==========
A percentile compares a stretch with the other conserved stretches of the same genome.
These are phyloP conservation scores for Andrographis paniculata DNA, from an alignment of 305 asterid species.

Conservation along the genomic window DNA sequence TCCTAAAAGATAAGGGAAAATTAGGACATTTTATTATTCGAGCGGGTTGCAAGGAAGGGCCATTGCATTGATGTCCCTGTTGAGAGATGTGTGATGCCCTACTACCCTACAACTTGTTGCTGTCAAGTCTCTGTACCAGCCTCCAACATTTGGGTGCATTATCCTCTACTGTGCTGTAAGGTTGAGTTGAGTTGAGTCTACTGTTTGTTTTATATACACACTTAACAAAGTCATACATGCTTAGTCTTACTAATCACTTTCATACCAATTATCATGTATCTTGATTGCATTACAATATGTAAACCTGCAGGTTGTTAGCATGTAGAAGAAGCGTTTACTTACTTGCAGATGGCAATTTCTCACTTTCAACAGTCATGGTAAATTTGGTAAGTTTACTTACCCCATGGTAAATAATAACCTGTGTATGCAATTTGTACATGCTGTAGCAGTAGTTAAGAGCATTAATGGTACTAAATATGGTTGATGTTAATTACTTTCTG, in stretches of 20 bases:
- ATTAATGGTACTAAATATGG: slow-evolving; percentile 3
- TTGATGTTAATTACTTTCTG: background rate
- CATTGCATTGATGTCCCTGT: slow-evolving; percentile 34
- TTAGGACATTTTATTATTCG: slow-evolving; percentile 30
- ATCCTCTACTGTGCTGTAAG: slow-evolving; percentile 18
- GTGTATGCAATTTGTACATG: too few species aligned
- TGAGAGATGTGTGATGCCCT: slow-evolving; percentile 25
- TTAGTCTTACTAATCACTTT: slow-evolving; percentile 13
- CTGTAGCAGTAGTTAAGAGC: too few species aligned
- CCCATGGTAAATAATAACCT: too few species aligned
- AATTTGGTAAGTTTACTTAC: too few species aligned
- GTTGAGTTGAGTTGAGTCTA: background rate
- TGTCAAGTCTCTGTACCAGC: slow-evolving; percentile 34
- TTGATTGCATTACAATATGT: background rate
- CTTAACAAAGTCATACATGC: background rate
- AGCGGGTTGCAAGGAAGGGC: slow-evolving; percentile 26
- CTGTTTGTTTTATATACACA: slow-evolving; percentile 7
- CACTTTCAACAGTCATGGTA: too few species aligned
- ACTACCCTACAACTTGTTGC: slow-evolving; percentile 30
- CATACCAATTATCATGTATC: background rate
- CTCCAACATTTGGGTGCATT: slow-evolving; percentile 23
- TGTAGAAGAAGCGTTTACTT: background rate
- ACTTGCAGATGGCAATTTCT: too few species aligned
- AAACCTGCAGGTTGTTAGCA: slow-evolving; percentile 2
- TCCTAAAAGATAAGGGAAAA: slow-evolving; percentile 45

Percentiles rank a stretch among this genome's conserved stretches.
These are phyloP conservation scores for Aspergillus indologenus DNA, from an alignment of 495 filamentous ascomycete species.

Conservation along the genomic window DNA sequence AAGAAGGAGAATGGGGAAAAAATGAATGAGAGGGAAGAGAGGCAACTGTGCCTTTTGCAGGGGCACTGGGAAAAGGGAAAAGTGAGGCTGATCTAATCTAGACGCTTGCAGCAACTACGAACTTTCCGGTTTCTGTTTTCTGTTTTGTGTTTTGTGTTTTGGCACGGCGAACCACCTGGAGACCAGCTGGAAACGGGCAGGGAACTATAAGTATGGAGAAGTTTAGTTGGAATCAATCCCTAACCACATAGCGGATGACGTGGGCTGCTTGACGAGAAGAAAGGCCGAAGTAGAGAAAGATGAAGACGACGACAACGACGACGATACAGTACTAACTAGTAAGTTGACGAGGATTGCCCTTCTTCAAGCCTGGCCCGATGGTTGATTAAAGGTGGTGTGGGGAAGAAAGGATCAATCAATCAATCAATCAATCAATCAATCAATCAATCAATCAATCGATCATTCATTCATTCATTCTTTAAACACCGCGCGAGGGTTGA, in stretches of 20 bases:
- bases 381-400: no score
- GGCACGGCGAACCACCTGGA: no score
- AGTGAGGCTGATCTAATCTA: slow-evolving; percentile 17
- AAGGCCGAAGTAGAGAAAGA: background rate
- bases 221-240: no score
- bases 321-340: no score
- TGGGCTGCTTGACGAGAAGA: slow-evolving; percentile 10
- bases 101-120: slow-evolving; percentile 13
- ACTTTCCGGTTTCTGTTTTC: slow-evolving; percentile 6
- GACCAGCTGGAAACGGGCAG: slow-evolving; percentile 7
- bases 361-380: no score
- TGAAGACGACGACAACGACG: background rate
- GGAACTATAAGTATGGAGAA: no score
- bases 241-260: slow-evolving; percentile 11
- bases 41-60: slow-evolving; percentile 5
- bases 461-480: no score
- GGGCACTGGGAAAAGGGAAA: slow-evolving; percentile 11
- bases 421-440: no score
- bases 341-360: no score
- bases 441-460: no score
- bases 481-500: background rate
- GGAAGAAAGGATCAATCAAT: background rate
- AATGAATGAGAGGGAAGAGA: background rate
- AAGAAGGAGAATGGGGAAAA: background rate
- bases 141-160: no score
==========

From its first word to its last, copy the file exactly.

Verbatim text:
A percentile compares a stretch with the other conserved stretches of the same genome.
These are phyloP conservation scores for Andrographis paniculata DNA, from an alignment of 305 asterid species.

Conservation along the genomic window DNA sequence TCCTAAAAGATAAGGGAAAATTAGGACATTTTATTATTCGAGCGGGTTGCAAGGAAGGGCCATTGCATTGATGTCCCTGTTGAGAGATGTGTGATGCCCTACTACCCTACAACTTGTTGCTGTCAAGTCTCTGTACCAGCCTCCAACATTTGGGTGCATTATCCTCTACTGTGCTGTAAGGTTGAGTTGAGTTGAGTCTACTGTTTGTTTTATATACACACTTAACAAAGTCATACATGCTTAGTCTTACTAATCACTTTCATACCAATTATCATGTATCTTGATTGCATTACAATATGTAAACCTGCAGGTTGTTAGCATGTAGAAGAAGCGTTTACTTACTTGCAGATGGCAATTTCTCACTTTCAACAGTCATGGTAAATTTGGTAAGTTTACTTACCCCATGGTAAATAATAACCTGTGTATGCAATTTGTACATGCTGTAGCAGTAGTTAAGAGCATTAATGGTACTAAATATGGTTGATGTTAATTACTTTCTG, in stretches of 20 bases:
- ATTAATGGTACTAAATATGG: slow-evolving; percentile 3
- TTGATGTTAATTACTTTCTG: background rate
- CATTGCATTGATGTCCCTGT: slow-evolving; percentile 34
- TTAGGACATTTTATTATTCG: slow-evolving; percentile 30
- ATCCTCTACTGTGCTGTAAG: slow-evolving; percentile 18
- GTGTATGCAATTTGTACATG: too few species aligned
- TGAGAGATGTGTGATGCCCT: slow-evolving; percentile 25
- TTAGTCTTACTAATCACTTT: slow-evolving; percentile 13
- CTGTAGCAGTAGTTAAGAGC: too few species aligned
- CCCATGGTAAATAATAACCT: too few species aligned
- AATTTGGTAAGTTTACTTAC: too few species aligned
- GTTGAGTTGAGTTGAGTCTA: background rate
- TGTCAAGTCTCTGTACCAGC: slow-evolving; percentile 34
- TTGATTGCATTACAATATGT: background rate
- CTTAACAAAGTCATACATGC: background rate
- AGCGGGTTGCAAGGAAGGGC: slow-evolving; percentile 26
- CTGTTTGTTTTATATACACA: slow-evolving; percentile 7
- CACTTTCAACAGTCATGGTA: too few species aligned
- ACTACCCTACAACTTGTTGC: slow-evolving; percentile 30
- CATACCAATTATCATGTATC: background rate
- CTCCAACATTTGGGTGCATT: slow-evolving; percentile 23
- TGTAGAAGAAGCGTTTACTT: background rate
- ACTTGCAGATGGCAATTTCT: too few species aligned
- AAACCTGCAGGTTGTTAGCA: slow-evolving; percentile 2
- TCCTAAAAGATAAGGGAAAA: slow-evolving; percentile 45

Percentiles rank a stretch among this genome's conserved stretches.
These are phyloP conservation scores for Aspergillus indologenus DNA, from an alignment of 495 filamentous ascomycete species.

Conservation along the genomic window DNA sequence AAGAAGGAGAATGGGGAAAAAATGAATGAGAGGGAAGAGAGGCAACTGTGCCTTTTGCAGGGGCACTGGGAAAAGGGAAAAGTGAGGCTGATCTAATCTAGACGCTTGCAGCAACTACGAACTTTCCGGTTTCTGTTTTCTGTTTTGTGTTTTGTGTTTTGGCACGGCGAACCACCTGGAGACCAGCTGGAAACGGGCAGGGAACTATAAGTATGGAGAAGTTTAGTTGGAATCAATCCCTAACCACATAGCGGATGACGTGGGCTGCTTGACGAGAAGAAAGGCCGAAGTAGAGAAAGATGAAGACGACGACAACGACGACGATACAGTACTAACTAGTAAGTTGACGAGGATTGCCCTTCTTCAAGCCTGGCCCGATGGTTGATTAAAGGTGGTGTGGGGAAGAAAGGATCAATCAATCAATCAATCAATCAATCAATCAATCAATCAATCAATCGATCATTCATTCATTCATTCTTTAAACACCGCGCGAGGGTTGA, in stretches of 20 bases:
- bases 381-400: no score
- GGCACGGCGAACCACCTGGA: no score
- AGTGAGGCTGATCTAATCTA: slow-evolving; percentile 17
- AAGGCCGAAGTAGAGAAAGA: background rate
- bases 221-240: no score
- bases 321-340: no score
- TGGGCTGCTTGACGAGAAGA: slow-evolving; percentile 10
- bases 101-120: slow-evolving; percentile 13
- ACTTTCCGGTTTCTGTTTTC: slow-evolving; percentile 6
- GACCAGCTGGAAACGGGCAG: slow-evolving; percentile 7
- bases 361-380: no score
- TGAAGACGACGACAACGACG: background rate
- GGAACTATAAGTATGGAGAA: no score
- bases 241-260: slow-evolving; percentile 11
- bases 41-60: slow-evolving; percentile 5
- bases 461-480: no score
- GGGCACTGGGAAAAGGGAAA: slow-evolving; percentile 11
- bases 421-440: no score
- bases 341-360: no score
- bases 441-460: no score
- bases 481-500: background rate
- GGAAGAAAGGATCAATCAAT: background rate
- AATGAATGAGAGGGAAGAGA: background rate
- AAGAAGGAGAATGGGGAAAA: background rate
- bases 141-160: no score